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I got about 3,000 emails.
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My editorial director and I went through them and
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put together a staff of people,
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and we launched last September.
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And this is an excerpt from my first editor's letter,
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where I say that Rookie, we don't have all the answers,
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we're still figuring it out too, but the point is not to
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give girls the answers, and not even give them permission
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to find the answers themselves,
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but hopefully inspire them to understand that
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they can give themselves that permission,
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they can ask their own questions, find their own answers,
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all of that, and Rookie, I think we've been trying to make it
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a nice place for all of that to be figured out.
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So I'm not saying, "Be like us,"
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and "We're perfect role models," because we're not,
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but we just want to help represent girls
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in a way that shows those different dimensions.
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I mean, we have articles called
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"On Taking Yourself Seriously: How to Not Care What People Think of You,"
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but we also have articles like,
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oops -- I'm figuring it out!
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Ha ha. (Laughter)
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If you use that, you can get away with anything.
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We also have articles called
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"How to Look Like You Weren't Just Crying in Less than Five Minutes."
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So all of that being said, I still really appreciate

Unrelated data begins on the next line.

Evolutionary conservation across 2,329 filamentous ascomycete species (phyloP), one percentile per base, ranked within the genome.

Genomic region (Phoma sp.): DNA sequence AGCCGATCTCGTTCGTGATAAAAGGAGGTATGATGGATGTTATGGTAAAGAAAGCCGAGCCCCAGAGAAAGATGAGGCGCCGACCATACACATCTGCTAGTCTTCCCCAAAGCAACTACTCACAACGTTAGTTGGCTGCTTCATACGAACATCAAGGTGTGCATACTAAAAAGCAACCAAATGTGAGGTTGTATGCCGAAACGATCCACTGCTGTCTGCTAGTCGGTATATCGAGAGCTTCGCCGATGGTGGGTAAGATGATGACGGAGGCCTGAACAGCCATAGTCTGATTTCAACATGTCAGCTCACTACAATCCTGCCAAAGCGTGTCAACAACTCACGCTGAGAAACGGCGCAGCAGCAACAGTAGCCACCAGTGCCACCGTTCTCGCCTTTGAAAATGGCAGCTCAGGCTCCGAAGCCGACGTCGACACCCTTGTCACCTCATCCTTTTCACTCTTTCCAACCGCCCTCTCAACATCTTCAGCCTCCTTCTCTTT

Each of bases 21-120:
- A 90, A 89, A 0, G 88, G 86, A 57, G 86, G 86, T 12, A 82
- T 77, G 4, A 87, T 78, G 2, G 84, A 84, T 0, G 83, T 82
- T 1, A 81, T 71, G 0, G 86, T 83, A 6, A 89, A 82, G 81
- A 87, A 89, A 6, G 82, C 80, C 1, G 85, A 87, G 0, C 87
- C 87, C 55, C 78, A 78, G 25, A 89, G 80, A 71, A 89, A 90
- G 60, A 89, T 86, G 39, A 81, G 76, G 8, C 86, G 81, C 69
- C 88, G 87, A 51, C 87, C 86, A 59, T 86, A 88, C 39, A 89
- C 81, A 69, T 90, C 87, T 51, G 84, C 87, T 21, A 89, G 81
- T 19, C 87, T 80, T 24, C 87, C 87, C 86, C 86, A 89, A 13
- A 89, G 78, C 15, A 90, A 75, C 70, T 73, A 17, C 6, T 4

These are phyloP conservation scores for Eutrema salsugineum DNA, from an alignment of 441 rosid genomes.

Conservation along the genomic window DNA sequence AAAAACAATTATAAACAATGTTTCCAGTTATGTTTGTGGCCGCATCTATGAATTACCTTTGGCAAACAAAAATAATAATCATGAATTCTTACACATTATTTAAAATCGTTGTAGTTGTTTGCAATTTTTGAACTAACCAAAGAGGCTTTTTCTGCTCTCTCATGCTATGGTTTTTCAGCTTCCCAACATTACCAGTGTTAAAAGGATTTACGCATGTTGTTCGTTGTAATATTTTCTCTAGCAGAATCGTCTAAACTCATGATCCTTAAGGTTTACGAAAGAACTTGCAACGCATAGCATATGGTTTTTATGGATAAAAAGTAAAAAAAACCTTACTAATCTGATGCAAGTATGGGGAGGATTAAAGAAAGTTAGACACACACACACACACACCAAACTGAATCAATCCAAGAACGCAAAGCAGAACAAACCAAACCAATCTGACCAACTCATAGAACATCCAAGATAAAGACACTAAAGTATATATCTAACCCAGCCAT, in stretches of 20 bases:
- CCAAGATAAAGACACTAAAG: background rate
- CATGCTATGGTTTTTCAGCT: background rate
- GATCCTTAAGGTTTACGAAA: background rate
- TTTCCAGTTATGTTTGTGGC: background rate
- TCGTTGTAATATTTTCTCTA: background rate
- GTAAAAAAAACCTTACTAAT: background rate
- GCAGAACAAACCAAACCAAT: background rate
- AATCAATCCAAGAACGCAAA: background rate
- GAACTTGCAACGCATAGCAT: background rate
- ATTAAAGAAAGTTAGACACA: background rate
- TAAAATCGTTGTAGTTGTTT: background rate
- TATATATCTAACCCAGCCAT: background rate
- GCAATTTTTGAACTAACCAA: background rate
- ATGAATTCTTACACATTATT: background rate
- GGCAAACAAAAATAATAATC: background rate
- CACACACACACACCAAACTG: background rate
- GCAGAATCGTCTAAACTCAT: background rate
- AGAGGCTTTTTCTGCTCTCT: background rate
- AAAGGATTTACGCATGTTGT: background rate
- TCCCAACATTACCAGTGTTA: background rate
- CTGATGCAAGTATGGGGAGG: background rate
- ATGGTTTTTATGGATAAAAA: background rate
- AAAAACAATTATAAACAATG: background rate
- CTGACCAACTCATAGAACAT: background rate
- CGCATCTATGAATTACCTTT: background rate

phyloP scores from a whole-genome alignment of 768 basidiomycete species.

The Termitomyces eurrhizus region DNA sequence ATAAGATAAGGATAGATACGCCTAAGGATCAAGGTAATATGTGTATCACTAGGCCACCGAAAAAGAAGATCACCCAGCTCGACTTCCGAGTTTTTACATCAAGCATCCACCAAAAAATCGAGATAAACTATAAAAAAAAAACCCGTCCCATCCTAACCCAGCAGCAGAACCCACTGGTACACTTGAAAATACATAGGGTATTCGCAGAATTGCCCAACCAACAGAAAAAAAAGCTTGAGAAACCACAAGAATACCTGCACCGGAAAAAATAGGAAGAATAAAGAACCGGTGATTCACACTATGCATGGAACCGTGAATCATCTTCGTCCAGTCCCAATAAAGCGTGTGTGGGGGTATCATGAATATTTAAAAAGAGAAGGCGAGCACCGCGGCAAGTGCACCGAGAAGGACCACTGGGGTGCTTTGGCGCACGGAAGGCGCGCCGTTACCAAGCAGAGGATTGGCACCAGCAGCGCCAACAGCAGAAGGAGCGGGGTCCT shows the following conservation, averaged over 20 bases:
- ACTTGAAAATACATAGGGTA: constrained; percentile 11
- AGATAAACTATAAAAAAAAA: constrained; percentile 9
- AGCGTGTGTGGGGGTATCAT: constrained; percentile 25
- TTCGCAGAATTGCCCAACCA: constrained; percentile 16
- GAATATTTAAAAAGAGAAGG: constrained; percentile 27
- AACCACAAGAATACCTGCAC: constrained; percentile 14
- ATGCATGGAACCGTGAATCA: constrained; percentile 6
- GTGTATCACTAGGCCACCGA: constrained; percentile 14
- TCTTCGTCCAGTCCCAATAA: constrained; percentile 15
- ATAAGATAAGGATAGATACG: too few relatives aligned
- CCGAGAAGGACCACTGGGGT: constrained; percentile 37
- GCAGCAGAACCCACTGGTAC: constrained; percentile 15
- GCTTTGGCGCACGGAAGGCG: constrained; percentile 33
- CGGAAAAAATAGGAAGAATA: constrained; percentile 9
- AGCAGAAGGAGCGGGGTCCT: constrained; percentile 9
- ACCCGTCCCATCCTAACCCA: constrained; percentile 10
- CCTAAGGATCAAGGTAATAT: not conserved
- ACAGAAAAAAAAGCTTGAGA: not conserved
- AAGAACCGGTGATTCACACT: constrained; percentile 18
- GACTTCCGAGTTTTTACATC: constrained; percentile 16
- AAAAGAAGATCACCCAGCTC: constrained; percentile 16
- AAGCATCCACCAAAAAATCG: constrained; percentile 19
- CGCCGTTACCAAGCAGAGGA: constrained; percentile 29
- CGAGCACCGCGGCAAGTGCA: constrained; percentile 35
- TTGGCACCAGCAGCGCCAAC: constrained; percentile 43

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those characters in movies and
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articles like that on our site,
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that aren't just about being totally powerful,
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maybe finding your acceptance with yourself
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and self-esteem and your flaws and how you accept those.
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So what I you to take away from my talk,
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the lesson of all of this, is to just be Stevie Nicks.
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Like, that's all you have to do. (Laughter)
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Because my favorite thing about her,
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other than, like, everything, is that
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she is very -- has always been
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unapologetically present on stage,
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and unapologetic about her flaws
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and about reconciling all of her contradictory feelings
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and she makes you listen to them and think about them,
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and yeah, so please be Stevie Nicks.
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Thank you. (Applause)
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About the Speaker:

Tavi Gevinson - Blogger and fashion icon
Tavi Gevinson is a fashion blogger and a feminist who encourages everyone to embrace their complexity and look cool doing it.

Why you should listen

Born in April 1996, Tavi Gevinson started blogging at age eleven – then rapidly became a bona fide fashion icon. In 2009 she was featured on the cover of Pop magazine and was invited as a special guest to New York Fashion week. Her site for teenage girls, Rookie, broke the one-million page views within five days of launching in September 2011. She’s currently the editor-in-chief and founder of RookieMag.com and writes thestylerookie.com and has written for several publications including Harper's Bazaar, Jezebel, Lula, Pop, and GARAGE magazine.

More profile about the speaker
Tavi Gevinson | Speaker | TED.com